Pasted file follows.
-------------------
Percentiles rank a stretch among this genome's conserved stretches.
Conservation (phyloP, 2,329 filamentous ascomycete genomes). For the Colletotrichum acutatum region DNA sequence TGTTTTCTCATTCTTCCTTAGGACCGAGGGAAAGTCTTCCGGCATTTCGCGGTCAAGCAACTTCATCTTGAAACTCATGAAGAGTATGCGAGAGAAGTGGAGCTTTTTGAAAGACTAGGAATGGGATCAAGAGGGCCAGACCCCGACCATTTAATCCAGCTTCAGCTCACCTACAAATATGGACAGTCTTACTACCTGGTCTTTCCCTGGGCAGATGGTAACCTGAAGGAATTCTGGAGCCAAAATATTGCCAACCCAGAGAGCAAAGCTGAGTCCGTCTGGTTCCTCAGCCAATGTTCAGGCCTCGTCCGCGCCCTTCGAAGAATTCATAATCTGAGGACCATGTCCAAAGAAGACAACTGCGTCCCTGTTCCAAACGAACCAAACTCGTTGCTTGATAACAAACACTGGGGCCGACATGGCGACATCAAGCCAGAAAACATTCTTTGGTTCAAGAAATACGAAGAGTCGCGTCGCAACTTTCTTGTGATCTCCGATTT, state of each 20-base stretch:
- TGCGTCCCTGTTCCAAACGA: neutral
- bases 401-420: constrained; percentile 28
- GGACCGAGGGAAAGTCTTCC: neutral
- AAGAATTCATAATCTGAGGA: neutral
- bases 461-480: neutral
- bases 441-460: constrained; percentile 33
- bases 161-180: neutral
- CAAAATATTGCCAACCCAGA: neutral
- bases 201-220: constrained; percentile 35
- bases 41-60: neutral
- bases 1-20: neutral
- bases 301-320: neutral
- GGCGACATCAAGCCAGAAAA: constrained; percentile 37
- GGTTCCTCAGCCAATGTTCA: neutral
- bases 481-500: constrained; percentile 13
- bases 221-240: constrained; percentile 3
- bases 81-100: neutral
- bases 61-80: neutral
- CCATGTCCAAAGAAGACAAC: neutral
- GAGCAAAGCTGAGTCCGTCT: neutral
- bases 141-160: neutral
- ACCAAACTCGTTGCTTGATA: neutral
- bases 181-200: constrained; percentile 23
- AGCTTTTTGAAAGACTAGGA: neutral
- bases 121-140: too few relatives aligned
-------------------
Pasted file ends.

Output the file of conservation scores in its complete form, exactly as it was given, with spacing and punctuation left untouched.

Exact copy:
Percentiles rank a stretch among this genome's conserved stretches.
Conservation (phyloP, 2,329 filamentous ascomycete genomes). For the Colletotrichum acutatum region DNA sequence TGTTTTCTCATTCTTCCTTAGGACCGAGGGAAAGTCTTCCGGCATTTCGCGGTCAAGCAACTTCATCTTGAAACTCATGAAGAGTATGCGAGAGAAGTGGAGCTTTTTGAAAGACTAGGAATGGGATCAAGAGGGCCAGACCCCGACCATTTAATCCAGCTTCAGCTCACCTACAAATATGGACAGTCTTACTACCTGGTCTTTCCCTGGGCAGATGGTAACCTGAAGGAATTCTGGAGCCAAAATATTGCCAACCCAGAGAGCAAAGCTGAGTCCGTCTGGTTCCTCAGCCAATGTTCAGGCCTCGTCCGCGCCCTTCGAAGAATTCATAATCTGAGGACCATGTCCAAAGAAGACAACTGCGTCCCTGTTCCAAACGAACCAAACTCGTTGCTTGATAACAAACACTGGGGCCGACATGGCGACATCAAGCCAGAAAACATTCTTTGGTTCAAGAAATACGAAGAGTCGCGTCGCAACTTTCTTGTGATCTCCGATTT, state of each 20-base stretch:
- TGCGTCCCTGTTCCAAACGA: neutral
- bases 401-420: constrained; percentile 28
- GGACCGAGGGAAAGTCTTCC: neutral
- AAGAATTCATAATCTGAGGA: neutral
- bases 461-480: neutral
- bases 441-460: constrained; percentile 33
- bases 161-180: neutral
- CAAAATATTGCCAACCCAGA: neutral
- bases 201-220: constrained; percentile 35
- bases 41-60: neutral
- bases 1-20: neutral
- bases 301-320: neutral
- GGCGACATCAAGCCAGAAAA: constrained; percentile 37
- GGTTCCTCAGCCAATGTTCA: neutral
- bases 481-500: constrained; percentile 13
- bases 221-240: constrained; percentile 3
- bases 81-100: neutral
- bases 61-80: neutral
- CCATGTCCAAAGAAGACAAC: neutral
- GAGCAAAGCTGAGTCCGTCT: neutral
- bases 141-160: neutral
- ACCAAACTCGTTGCTTGATA: neutral
- bases 181-200: constrained; percentile 23
- AGCTTTTTGAAAGACTAGGA: neutral
- bases 121-140: too few relatives aligned